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Business Law GLOSSARY

Glossary of Business Law Terms

A B C D E F G H I J K L M N O P Q R S T U V W X Y Z #

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Par Value: The issued price of a security that bears no relation to the market price.

Parent Corporation: A corporation that either owns outright or controls a subsidiary.

Participate: To invest and then receive a part or share, as in business profits, payments on a promissory note, title to land, or as one of the beneficiaries of the estate of a person who has died.

Partner: One of the co-owners and investors in a "partnership" which is an ongoing business enterprise entered into for profit.

Partnership: A business enterprise entered into for profit which is owned by more than one person, each of whom is a "partner." A partnership may be created by a formal written agreement, but may be based on an oral agreement or just a handshake; coming together to operate a business for profit. Partnerships do not enjoy limited liability, except in the case of limited partnerships.

Patent Ambiguity: An obvious inconsistency in the language of a written document.

Peremptory Challenge: A challenge to a particular juror that requires no reason. Normally an attorney has a limited number of these challenges.

Personal Property: Defined by the law as "things movable." This is distinguished from the term "real property," which includes things such as trees, buildings and land.

Petition: A formal request that the court take some action; a complaint.

Pierce the Veil: Doctrine that attaches liability to corporate shareholders in cases of commingling of assets and failure to observe corporate formalities.

Plaintiff: The party bringing the case against another.

Pleading: A pleading is the process of making formal, written statements by the litigants. All papers filed with the court are collectively referred to as "pleadings."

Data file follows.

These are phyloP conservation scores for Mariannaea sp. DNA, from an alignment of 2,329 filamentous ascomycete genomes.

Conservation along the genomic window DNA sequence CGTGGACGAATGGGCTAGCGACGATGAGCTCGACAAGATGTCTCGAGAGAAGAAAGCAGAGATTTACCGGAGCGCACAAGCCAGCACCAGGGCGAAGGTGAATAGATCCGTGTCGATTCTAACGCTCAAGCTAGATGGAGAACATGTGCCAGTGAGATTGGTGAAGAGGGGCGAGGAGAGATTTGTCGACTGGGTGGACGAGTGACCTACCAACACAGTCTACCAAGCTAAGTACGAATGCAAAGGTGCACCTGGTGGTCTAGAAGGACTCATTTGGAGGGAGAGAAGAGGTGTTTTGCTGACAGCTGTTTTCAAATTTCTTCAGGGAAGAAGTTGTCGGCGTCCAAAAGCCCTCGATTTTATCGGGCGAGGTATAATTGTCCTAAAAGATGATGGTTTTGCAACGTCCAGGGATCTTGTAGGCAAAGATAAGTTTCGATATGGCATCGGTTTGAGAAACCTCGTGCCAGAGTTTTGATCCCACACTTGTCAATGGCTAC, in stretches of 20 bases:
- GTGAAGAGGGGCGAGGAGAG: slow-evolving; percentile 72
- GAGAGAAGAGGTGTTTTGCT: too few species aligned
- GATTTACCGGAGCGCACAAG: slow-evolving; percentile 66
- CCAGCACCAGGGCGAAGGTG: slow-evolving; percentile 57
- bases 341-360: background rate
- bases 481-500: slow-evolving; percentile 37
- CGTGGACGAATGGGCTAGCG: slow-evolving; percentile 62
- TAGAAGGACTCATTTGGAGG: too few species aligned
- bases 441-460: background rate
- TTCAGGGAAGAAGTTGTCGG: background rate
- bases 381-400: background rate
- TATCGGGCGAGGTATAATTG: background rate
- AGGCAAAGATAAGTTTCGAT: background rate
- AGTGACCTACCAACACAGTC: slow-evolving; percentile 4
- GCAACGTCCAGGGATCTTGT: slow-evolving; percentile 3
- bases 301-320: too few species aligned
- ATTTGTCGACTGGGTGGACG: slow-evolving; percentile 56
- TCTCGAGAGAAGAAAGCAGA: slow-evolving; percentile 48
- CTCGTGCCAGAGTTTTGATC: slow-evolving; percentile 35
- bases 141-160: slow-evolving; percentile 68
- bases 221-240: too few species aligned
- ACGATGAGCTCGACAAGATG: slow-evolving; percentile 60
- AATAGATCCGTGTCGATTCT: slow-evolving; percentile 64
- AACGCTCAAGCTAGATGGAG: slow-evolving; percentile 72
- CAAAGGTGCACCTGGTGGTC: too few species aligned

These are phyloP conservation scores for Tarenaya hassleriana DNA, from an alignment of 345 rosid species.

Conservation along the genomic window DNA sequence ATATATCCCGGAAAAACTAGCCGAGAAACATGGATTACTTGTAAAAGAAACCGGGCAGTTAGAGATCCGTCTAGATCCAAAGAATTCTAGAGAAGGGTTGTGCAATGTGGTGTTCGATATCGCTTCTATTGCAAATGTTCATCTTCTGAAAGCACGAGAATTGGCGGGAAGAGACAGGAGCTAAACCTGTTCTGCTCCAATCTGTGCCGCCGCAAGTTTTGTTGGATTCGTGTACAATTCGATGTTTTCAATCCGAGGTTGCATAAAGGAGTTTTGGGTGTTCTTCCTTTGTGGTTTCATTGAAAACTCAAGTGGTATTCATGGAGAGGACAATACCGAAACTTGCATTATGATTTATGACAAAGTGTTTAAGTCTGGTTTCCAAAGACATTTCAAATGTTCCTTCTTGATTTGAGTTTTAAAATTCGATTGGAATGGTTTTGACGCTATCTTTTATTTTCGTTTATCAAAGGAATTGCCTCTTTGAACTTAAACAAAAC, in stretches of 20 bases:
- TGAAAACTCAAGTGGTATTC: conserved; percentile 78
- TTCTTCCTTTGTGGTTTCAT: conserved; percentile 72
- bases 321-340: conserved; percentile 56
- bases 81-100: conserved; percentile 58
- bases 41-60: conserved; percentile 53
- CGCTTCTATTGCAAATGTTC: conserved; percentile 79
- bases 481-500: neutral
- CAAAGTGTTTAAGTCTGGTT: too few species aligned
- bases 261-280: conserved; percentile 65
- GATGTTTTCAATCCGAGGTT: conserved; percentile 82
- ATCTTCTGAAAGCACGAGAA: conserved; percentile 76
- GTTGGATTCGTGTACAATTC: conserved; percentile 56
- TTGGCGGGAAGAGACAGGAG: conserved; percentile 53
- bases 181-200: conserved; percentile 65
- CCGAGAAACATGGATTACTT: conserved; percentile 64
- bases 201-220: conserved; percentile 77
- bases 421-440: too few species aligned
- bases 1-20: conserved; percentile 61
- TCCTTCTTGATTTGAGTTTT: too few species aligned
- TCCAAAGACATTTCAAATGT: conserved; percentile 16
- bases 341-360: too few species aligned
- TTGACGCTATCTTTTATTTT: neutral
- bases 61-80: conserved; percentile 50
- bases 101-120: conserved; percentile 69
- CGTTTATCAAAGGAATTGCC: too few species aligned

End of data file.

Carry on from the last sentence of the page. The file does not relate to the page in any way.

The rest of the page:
Precedent: The value that a completed case has on deciding future cases.

Preemptive Right: The right of a shareholder in a corporation to have the first opportunity to purchase a new issue of stock of that corporation in proportion to the amount of stock already owned by the shareholder.

Preemptive Rights: Rights enjoyed by existing shareholders to purchase additional shares of stock in the same proportion to their existing holdings.

Preferred Stock: A separate and/or secondary class of stock issued by some corporations. Preferred stock typically has limited or no voting rights, but its holders are paid dividends or receive repayment priority in the event the corporation is liquidated.

Principal Place of Business: Location for the head office of a business where the books and records are kept and/or management works. In most states corporations must report their principal place of business to the Secretary of State.

Principal: 1) Main person in a business. 2) Employer, the person hiring and directing employees (agents) to perform his/her/its business.

Pro Se: On one's own behalf; not using an attorney.

Process Serving: The method by which a defendant in a lawsuit is notified that a plaintiff has filed a suit against him.

Product Liability: A type of strict liability in which the manufacturer or seller is strictly liable for injuries caused by defective products.

Professional Corporation: A corporation whose members are all licensed professionals, such as doctors, lawyers, accountants and architects.

Promoter: A person who puts together a business, particularly a corporation, including the financing. Usually the promoter is the principal shareholder or one of the management team and has a contract with the incorporators or makes a claim for shares of stock.

Proxy: An authorization by one shareholder giving another person the right to vote the shareholder's shares. Proxy also refers to the document granting such authority.

Public Benefit Corporation: A term used in some states for a nonprofit community service corporation. Typical examples are clubs like Kiwanis, Rotary, and Lions.

Public Corporation: A corporation created to perform a governmental function or to operate under government control, such as a municipal water company or hospital.

Puffing: Puffing is the exaggeration of the good points of a product, business, or real property. Puffing may also include the exaggeration of the prospects for future rise in value, profits and growth.

Punitive Damages: Damages given for the purpose of punishing the defendant.

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